The Pancha Rathas is a collection of monoliths, carved during the 7th century under the rule of the Pallava King Narasimhavarman-1. It is located at Mahabalipuram which is an East Coast port town of the Chengalpattu District in the Indian state of Tamil Nadu. It is 56 km away from Chennai and 32 km away from Chengalpattu.
Visitors are allowed from 6:00 A.M to 6:00 P.M.
Pancha means five and Rathas means vehicles. So, Pancha Rathas loosely translates to Five Vehicles. However, there are more than 5 monoliths at the unfinished site, including an Elephant sculpture. A monolith is a structure carved entirely out of a single stone.
The site is managed by the Archeological Survey of India, and they issue entry tickets at the ticket counter, opposite the site. The ticket costs ₹40 per person, for Indian citizens. Foreigners have to pay ₹600 for the same. Entry is free for anyone below the age of 15.
The ticket is stamped at the entrance of each site, so we can enter a particular site only once with a single ticket. The tickets can also be booked online by scanning the QR code on the banner kept outside.
Each of the 5 Rathas is named after the Pancha Pandava brothers and their common wife Droupadi, who are all characters from the Indian epic, Mahabharatham. All the Rathas are placed in a single line, except for one. Behind the collection of monoliths, there is a huge lawn that is watered regularly but doesn’t allow visitors to enter.
This is the first monolith in the order of the Rathas placed on the campus. It is named after the Mahabharatham character Panchali alias Droupadi, who is the common wife of all the Pancha Pandava brothers, originally married to Arjuna - the third of the 5 brothers.
Of the 5 Rathas, this is the smallest one and has multiple carvings of a woman in a dance pose. The structure has an opening and an inner section which also has a carving of a goddess being worshiped. Visitors are allowed to go inside and take pictures.
Arjuna Ratha is the second monolith in line of the Rathas. It is named after the third son of Pandu, who is the father of the Pancha Pandavas. He is a master at archery.
It is a slightly bigger structure and has more hollow space inside it. The structure has pillars which are also designed with carvings and has temple-like layers on the top. These designs are prevalent in a lot of Indian temples on bigger scales. Visitors can use the stairs and go inside to take deeper looks.
Bhima is the Second oldest brother, and his monolith is the biggest of all. Bhima is also the strongest person of all the Mahabharatham characters. There are four pillars on both the front and the back sides of the structure. A lot of artwork could be seen on top of the structure.
Besides, the huge part of the center is just a solid unworked rock. Even at the four corners of the structure, big parts of the rock are left uncut which also act like massive pillars.
This Ratha is named after the two youngest brothers of all and is placed in front of the Arjuna Ratha and Bhima Ratha, outside of the line where other Rathas are aligned.
The structure looks simple with two pillars with lion-like shapes on it standing up front, and the inner section has a hollow chamber. There isn’t much sculpting work under the roof line of this Ratha. Though the towering structure above the roof is carved with fine details.
Dharmaraja is the honorary name of Yudhishthira, the eldest sibling of the five brothers. Dharma means justice and he is always depicted as a character who stands by the side of justice.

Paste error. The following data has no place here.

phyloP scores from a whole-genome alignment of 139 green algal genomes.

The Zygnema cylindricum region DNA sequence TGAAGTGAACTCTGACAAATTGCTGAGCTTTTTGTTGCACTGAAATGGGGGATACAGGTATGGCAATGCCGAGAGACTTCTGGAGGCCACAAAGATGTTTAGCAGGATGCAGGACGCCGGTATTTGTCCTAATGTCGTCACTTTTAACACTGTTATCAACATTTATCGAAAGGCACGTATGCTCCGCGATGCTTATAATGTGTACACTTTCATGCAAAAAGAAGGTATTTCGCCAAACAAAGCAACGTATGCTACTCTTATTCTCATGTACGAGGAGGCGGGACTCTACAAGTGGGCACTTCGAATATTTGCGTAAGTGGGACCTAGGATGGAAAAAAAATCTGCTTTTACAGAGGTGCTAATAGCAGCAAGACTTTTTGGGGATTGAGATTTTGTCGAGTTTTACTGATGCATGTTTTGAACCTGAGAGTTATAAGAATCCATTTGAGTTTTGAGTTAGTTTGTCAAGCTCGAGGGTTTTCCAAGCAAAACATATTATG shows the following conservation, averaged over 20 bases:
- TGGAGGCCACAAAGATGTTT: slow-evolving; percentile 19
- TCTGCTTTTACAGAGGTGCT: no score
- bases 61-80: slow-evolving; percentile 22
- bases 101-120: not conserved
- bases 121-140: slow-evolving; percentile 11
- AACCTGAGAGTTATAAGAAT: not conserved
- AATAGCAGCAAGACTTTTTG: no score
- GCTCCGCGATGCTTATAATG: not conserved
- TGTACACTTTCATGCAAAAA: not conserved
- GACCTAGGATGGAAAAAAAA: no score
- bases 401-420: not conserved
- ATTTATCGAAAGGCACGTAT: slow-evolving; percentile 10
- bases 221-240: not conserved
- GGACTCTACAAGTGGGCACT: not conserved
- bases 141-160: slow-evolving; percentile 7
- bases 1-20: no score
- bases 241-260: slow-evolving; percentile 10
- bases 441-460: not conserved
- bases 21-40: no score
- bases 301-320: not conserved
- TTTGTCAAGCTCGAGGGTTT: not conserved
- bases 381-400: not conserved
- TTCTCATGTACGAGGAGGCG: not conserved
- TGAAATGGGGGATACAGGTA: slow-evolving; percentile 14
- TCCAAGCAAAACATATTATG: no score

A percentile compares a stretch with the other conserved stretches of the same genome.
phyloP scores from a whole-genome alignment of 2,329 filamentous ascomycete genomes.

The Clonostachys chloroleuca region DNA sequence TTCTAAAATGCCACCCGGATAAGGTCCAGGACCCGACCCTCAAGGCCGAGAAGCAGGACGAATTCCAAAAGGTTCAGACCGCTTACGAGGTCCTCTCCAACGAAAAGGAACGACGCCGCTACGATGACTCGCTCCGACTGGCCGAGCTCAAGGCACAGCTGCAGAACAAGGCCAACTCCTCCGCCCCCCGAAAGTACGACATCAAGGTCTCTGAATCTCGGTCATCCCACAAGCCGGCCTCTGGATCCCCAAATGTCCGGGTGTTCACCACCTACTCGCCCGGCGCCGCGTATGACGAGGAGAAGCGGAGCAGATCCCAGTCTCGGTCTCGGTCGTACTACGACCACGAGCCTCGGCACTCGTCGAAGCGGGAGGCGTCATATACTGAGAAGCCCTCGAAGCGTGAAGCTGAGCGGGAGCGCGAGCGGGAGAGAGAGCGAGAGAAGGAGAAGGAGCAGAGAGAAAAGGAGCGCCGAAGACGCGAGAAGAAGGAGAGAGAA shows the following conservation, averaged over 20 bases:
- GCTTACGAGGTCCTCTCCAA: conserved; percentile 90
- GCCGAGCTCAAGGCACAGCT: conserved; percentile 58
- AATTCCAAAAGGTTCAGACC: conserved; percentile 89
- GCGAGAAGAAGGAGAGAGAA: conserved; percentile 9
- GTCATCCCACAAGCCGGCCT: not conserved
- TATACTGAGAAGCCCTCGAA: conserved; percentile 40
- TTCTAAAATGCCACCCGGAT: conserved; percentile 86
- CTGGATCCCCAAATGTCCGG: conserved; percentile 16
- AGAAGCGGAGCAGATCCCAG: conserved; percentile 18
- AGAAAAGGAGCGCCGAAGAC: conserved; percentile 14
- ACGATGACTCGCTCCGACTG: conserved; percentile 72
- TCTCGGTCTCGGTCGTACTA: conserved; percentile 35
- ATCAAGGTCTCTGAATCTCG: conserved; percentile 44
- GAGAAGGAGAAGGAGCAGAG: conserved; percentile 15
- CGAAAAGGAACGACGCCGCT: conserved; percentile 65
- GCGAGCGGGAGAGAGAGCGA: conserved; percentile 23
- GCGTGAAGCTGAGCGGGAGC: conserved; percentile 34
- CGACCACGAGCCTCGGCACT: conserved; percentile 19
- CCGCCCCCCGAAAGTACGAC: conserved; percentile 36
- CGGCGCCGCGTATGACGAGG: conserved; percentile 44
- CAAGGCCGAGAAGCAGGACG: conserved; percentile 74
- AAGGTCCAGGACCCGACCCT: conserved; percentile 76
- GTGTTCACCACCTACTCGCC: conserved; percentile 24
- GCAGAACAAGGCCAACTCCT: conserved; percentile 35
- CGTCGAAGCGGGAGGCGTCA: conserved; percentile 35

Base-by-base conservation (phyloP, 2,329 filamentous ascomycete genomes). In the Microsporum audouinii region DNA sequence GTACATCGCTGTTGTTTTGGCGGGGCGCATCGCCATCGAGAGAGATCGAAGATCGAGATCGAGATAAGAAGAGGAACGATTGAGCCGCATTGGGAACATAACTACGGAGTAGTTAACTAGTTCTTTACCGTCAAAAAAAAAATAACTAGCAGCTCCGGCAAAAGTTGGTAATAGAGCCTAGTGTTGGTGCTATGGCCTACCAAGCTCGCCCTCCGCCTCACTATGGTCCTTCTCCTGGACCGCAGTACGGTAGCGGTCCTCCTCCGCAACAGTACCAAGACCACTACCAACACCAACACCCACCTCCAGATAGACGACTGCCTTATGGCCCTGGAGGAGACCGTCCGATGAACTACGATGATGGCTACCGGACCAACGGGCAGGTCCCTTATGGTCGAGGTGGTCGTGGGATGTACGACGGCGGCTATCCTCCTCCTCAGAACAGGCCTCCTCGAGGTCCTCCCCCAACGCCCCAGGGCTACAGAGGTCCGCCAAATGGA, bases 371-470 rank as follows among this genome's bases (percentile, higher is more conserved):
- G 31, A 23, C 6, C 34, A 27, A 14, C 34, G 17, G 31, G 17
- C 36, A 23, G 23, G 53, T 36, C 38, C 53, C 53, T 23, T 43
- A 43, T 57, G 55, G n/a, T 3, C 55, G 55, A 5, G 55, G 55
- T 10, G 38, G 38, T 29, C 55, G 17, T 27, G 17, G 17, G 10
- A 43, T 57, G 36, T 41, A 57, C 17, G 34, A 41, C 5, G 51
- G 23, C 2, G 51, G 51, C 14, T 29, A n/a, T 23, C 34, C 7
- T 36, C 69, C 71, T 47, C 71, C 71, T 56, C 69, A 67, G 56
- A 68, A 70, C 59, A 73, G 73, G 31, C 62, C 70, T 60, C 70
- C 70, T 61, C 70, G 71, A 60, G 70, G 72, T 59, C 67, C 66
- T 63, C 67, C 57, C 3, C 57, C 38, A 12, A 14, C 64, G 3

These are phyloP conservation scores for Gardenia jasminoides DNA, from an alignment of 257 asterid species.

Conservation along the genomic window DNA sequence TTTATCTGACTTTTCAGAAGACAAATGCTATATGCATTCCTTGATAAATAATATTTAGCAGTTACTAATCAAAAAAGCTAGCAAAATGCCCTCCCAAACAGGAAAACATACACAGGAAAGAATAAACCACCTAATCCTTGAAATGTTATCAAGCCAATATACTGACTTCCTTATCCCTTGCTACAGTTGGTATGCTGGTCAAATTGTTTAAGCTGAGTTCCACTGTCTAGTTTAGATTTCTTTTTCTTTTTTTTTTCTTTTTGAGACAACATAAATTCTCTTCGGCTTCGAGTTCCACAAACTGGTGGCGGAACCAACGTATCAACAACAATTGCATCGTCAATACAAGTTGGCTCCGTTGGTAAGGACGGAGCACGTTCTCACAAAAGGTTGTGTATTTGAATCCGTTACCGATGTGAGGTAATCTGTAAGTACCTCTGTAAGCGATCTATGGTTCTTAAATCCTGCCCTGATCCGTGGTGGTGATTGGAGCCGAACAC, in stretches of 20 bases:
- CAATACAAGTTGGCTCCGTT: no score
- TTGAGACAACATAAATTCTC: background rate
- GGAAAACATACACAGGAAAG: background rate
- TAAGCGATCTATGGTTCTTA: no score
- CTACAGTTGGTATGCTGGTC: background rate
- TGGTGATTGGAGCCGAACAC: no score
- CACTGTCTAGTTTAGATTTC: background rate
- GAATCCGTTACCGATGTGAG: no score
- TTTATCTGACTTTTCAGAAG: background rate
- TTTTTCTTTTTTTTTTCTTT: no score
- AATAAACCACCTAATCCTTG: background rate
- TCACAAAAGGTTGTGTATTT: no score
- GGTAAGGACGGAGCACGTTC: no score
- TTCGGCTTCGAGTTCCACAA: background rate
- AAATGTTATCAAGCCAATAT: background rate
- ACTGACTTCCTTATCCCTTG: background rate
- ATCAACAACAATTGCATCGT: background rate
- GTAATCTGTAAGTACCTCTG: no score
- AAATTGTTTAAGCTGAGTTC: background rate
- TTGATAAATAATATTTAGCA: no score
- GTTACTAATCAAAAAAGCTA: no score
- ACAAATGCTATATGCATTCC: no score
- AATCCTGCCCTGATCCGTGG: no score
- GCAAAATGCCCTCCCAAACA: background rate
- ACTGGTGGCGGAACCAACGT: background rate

This Ratha is arguably the most detailed structure on the campus with its complex and geometrical designs sculpted from bottom to top. It has many pillars which are bigger than they are for other Rathas and has animal shapes carved into them. Each corner pillar has two human-shaped figures engraved into them.
The monumental structure above the roof looks very intricate and yet symmetric. It has three layers of carvings and an octagonal Sikahara on top forming a cone-shaped structure called Gopuram.
Apart from the five monoliths for the Rathas, there are a few other structures inside the campus.
A lion-shaped carving is placed in front of the Droupadi Ratha in a standing position. It isn’t a very detailed structure and yet one would be easily able to notice two teeth in its mouth.
Behind the lion statue is an elephant-shaped monolith, which is also in a standing position. A few features like the tail, and the damaged ears are mildly visible. The trunk portion has two hollow portions instead of tusks.
There is also a bull-shaped statue behind the Arjuna Ratha in a sitting position. The structure looks damaged enough and barely resembles a bull, with a hump on its back.
Plenty of rocks are left on the site without being carved. Be careful while climbing or walking on them, as they are slippery in nature. Security guards will be watching over the visitors for their well-being, and kindly cooperate with them to ensure safety.
There are a handful of trees that are very old and protected with concrete walls, which also act as seats for visitors. People are allowed to rest under the shade of these trees. There is enough gap between each Ratha, where you can sit and relax if you find shade between them.
The parking lot is 200 meters away from the site and is totally free for any vehicles. The parking area is well-designed to accommodate a maximum number of vehicles, without causing a deadlock.
There are a variety of shops that sells toys, hats, and other artworks on the way to the site from the parking area. Restrooms are also available near these shops. Check out the signposts for guidance.